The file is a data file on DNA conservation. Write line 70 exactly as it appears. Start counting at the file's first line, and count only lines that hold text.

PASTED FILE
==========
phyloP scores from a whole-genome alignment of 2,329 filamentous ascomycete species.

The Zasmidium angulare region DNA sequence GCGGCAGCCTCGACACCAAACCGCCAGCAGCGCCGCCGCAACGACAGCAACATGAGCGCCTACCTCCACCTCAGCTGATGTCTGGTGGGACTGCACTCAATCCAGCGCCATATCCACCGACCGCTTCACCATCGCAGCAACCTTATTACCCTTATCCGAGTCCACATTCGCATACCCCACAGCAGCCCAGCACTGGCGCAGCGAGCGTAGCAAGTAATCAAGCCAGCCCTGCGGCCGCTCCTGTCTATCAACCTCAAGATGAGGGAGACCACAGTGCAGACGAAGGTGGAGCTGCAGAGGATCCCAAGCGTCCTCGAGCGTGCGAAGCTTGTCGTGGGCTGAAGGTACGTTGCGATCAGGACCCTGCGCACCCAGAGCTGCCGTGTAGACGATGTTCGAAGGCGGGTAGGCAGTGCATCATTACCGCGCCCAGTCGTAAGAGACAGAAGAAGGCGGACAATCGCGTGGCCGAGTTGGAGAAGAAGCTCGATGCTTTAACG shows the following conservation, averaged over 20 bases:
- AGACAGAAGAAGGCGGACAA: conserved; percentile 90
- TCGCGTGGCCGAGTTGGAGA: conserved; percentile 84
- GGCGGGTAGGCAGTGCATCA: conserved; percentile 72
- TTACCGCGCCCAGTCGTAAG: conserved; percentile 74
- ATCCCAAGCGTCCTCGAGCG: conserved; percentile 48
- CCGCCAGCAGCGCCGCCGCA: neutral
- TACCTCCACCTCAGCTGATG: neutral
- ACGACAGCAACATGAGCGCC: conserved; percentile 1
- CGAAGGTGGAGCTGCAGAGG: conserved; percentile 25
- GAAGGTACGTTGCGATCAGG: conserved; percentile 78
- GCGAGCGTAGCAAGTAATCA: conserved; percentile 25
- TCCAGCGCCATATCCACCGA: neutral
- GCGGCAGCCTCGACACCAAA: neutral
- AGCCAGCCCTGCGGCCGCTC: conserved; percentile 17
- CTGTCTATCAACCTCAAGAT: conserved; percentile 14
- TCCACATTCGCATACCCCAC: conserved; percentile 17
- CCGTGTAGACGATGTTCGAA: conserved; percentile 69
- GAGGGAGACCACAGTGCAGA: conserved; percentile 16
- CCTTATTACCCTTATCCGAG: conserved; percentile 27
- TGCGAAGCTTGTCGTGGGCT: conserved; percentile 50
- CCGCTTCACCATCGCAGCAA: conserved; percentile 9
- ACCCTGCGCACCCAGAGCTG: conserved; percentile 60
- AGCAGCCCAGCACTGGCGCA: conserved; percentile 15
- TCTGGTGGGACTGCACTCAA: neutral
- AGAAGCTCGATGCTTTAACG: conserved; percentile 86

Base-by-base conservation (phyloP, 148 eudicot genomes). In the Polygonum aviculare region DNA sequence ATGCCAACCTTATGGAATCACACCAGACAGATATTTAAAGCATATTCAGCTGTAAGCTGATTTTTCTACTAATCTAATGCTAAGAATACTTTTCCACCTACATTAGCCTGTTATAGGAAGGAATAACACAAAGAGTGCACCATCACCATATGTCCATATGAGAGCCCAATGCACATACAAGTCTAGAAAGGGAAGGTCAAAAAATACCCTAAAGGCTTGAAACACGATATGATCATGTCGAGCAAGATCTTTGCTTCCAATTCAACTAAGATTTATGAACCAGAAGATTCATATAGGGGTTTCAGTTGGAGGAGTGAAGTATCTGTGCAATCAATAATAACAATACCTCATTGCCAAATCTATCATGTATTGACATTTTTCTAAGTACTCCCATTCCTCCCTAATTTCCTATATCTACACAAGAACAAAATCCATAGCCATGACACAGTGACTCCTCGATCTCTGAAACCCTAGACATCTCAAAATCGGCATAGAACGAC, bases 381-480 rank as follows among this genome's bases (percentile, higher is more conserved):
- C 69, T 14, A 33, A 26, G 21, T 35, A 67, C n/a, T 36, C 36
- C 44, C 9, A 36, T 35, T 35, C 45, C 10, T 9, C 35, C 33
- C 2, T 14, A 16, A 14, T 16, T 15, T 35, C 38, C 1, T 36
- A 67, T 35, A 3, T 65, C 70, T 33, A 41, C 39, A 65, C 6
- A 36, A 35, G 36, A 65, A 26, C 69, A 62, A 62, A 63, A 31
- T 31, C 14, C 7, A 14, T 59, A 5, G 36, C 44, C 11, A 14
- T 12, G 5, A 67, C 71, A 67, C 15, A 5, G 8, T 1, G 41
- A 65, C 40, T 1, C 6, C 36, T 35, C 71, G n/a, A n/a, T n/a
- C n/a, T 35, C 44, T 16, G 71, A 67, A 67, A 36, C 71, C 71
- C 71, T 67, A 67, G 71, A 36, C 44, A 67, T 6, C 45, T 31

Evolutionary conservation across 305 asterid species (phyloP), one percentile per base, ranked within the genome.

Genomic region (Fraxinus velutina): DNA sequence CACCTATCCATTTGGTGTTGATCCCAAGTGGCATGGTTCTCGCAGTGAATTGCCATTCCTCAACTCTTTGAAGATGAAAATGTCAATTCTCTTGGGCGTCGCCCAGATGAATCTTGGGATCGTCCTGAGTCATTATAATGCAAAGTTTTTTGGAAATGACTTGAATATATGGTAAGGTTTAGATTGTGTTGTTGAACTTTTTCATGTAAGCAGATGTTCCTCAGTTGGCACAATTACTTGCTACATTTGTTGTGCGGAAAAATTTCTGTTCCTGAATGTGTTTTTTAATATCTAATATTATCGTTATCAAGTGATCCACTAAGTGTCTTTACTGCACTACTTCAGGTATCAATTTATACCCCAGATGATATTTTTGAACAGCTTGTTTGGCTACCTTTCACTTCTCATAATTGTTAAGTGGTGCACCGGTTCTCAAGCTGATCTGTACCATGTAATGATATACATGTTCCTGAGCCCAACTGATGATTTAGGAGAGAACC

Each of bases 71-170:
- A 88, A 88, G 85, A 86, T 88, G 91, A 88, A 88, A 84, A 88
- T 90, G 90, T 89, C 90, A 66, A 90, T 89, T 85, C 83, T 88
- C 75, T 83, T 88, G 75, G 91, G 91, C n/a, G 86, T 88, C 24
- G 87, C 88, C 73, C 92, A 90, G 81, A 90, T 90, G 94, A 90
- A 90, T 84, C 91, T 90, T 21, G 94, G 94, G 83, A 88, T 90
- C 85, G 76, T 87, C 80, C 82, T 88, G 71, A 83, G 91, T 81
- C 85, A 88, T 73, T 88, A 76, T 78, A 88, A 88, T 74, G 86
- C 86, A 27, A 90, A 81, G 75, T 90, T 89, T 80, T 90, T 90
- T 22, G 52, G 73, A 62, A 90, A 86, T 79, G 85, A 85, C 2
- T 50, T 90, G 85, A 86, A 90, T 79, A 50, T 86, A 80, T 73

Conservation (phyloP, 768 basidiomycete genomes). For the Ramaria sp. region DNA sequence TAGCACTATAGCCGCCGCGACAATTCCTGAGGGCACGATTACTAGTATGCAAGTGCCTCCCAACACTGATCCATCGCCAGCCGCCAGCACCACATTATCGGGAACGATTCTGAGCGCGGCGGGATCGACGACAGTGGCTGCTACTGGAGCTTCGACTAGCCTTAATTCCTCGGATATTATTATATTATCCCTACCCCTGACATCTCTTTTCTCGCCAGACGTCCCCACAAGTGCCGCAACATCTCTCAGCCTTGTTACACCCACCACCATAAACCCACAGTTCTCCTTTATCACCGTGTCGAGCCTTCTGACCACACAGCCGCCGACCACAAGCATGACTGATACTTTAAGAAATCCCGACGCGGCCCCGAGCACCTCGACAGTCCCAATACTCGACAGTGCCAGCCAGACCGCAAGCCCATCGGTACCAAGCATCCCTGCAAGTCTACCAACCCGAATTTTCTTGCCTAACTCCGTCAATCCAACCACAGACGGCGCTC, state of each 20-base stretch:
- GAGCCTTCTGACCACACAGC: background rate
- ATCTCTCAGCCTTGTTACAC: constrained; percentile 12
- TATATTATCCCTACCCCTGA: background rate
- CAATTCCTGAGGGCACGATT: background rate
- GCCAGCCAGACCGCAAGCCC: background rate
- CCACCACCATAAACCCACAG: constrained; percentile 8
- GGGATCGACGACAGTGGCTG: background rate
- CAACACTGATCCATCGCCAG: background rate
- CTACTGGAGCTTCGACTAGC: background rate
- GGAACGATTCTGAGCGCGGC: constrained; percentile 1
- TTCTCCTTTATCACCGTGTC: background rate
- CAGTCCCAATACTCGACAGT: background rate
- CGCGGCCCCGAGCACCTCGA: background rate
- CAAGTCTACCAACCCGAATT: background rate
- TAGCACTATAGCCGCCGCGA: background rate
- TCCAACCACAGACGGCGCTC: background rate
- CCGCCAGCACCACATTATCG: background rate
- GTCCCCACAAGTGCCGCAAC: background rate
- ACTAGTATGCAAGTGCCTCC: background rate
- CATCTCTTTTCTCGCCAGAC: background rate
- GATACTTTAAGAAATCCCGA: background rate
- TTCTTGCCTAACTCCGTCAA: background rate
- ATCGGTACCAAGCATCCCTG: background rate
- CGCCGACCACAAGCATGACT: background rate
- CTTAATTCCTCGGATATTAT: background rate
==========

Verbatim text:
- GTCCCCACAAGTGCCGCAAC: background rate